It soooooooooooooooooooooo wasn’t. Don’t get me wrong: I’d kissed boys before (two); I’d been to parties before (like, since I was five years old or something). I’d even sat in that hot tub in my underwear before (with Lee — that’s Lee as in Leonie, my best friend). But that night, that party … it was the best, the most amazing — scarily amazing — time I had ever had in my life up until that point. (Not difficult.)

That night — that one, glorious, hot Saturday night — I was becoming a new me, one who was going to have a boyfriend named Caspar and do stuff like kiss in hot tubs at wild parties all the time. Yes, from the nagging jaws of the THEY, I was about to snatch complete, amazing greatness and total brilliance. And a boyfriend.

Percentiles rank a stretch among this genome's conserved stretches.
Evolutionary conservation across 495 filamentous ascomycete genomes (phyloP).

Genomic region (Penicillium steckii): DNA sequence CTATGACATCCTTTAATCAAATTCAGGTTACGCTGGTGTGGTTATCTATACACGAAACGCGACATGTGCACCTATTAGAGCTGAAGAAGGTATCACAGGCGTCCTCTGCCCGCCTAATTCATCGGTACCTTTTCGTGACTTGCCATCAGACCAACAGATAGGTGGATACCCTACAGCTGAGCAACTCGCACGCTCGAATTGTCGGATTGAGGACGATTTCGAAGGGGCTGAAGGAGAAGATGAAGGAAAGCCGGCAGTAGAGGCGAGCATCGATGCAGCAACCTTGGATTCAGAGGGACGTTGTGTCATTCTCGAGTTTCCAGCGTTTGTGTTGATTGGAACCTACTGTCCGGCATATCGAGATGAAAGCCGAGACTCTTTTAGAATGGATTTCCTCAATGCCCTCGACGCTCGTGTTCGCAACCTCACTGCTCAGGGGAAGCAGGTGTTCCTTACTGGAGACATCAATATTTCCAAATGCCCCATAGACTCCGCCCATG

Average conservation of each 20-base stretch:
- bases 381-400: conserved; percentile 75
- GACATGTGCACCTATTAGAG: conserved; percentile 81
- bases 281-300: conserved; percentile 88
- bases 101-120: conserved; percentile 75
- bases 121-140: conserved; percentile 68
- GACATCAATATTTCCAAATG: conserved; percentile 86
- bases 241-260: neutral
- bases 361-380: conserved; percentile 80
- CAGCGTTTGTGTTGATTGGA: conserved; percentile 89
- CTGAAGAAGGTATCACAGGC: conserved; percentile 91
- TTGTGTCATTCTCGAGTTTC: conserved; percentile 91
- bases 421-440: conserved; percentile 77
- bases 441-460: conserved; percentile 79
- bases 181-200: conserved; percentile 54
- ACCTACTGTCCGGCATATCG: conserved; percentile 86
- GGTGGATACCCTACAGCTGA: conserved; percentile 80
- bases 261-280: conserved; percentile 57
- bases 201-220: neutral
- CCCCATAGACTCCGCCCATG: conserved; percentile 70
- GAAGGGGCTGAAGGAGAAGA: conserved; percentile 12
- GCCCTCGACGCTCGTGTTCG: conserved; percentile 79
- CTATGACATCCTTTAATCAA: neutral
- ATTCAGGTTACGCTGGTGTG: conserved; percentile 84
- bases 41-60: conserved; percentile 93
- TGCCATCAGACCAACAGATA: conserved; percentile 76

What can I say? It happened. It really happened! Zak, who lived in this massively cool, rambling old farmhouse, and whose parents were so laid-back you could basically do whatever you liked, pulled the speakers outside the barn where we — that’s me and all my lovely friends (exception to be named shortly) — had been hanging out drinking LETHAL cider punch, and a bunch of us stripped down — to our underwear — and climbed into their hot tub.

We sort of danced where we sat, doing so-slick-yeah-check-it mini arm moves. It was totally hilarious, but it was also totally cramped … until people started getting out again, moaning that the hot tub was too hot.